Rousseff says Petrobras has Cleaned Up
State-run oil company Petrobras has purged corrupt managers and put a graft scandal behind it, while hitting record output levels from off-shore deposits, Brazil's President Dilma Rousseff said on Thursday.
The indictment of former senior executives of Petroleo Brasileiro SA and the investigation of dozens of political allies of Rousseff in the multibillion-dollar kickback scandal has thrown her government into crisis and undermined investor confidence in Brazil.
Rousseff, who has denied knowledge of the scheme that went on while she was chairwoman of Petrobras from 2003 to 2010, said the oil company has cleaned house.
"Petrobras is still standing. It has cleaned up what it had to clean up and got rid of those who took advantage of their positions to enrich themselves," Rousseff said in Rio de Janeiro after opening a low-cost housing project.
Rousseff said Petrobras had turned the page on the corruption case and posted record production of 700,000 barrels of oil per day from the subsalt region it is tapping off-shore.
The company, however, has had to cut back investment plans and infrastructure projects have been put on hold because of the blacklisting of dozens of contractors under investigation by prosecutors over bribery allegations.
Petrobras also faces lawsuits filed in the United States by shareholders seeking compensation for the loss of asset value.
Petrobras said on Thursday it still has no date for the release of audited results that have been delayed by calculation of the losses caused to the company.
Rousseff’s Popularity Plummets
Rousseff, who was narrowly re-elected in October, has seen her popularity plummet. Polls show most Brazilians hold her responsible for the corruption at the country's largest company. Almost a million Brazilians took to the streets in March demanding her impeachment.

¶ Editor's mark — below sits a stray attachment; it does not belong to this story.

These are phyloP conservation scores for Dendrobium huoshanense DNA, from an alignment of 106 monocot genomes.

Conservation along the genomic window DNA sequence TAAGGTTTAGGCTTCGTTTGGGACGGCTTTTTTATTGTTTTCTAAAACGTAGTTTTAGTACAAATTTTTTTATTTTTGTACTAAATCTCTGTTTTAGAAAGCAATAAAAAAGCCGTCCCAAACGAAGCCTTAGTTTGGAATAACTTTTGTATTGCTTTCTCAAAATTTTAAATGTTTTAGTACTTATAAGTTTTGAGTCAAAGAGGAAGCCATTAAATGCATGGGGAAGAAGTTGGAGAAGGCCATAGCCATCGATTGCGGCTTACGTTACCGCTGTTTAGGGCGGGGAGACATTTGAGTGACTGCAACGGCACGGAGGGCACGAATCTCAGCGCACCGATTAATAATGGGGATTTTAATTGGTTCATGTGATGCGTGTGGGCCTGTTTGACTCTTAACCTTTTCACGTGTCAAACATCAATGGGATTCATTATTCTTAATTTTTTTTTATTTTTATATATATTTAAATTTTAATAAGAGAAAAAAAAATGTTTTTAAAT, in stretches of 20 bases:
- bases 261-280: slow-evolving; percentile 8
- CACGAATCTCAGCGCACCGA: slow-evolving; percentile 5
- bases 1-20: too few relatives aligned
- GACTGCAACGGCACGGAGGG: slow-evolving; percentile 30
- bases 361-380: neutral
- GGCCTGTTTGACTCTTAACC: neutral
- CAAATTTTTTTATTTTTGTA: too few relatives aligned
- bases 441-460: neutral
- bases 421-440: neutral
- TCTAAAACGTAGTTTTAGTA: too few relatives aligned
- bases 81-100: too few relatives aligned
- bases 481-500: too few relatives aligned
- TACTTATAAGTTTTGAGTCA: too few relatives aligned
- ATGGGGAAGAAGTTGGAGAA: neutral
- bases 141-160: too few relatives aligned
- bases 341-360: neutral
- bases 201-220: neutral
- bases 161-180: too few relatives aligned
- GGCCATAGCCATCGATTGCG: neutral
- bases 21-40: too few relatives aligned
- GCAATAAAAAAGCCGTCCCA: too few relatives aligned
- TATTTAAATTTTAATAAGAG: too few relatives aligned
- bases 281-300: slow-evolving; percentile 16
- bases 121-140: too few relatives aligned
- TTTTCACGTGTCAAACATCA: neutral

Twenty-nine companies are being investigated for corruption by the comptroller general on civil charges and 97 people have been indicted by prosecutors on criminal charges of racketeering, bribery and money laundering.
Prosecutors are investigating 47 politicians, all but one from Rousseff's governing coalition, over allegations they received graft money siphoned off construction and engineering firm contracts with Petrobras.
On Thursday, the treasurer of Rousseff's Workers' Party, João Vaccari, told a congressional commission that all donations from those contractors to the party were legally registered.
In an excerpt released on Wednesday of an interview with CNN's Spanish-language channel, Rousseff said she was "absolutely sure" none of the bribery money was used to fund her election campaign.
Swiss Bank Accounts
Other developments in the scandal include the discovery by Swiss prosecutors of over 300 accounts at more than 30 Swiss banks that they suspect are linked to the state-run oil company’s massive corruption and money-laundering scandal.
Switzerland has frozen roughly $400 million in Swiss accounts in the investigation and has begun to return an initial $120 million to Brazilian officials, Swiss Attorney General Michael Lauber said at a news conference in Brasilia.
The beneficiaries of the suspect accounts, which are mostly in the name of companies domiciled in Switzerland, are senior Petrobras executives, suppliers, financial intermediaries and Brazilian or other foreign companies that allegedly paid bribes, the attorney general's office said in a statement.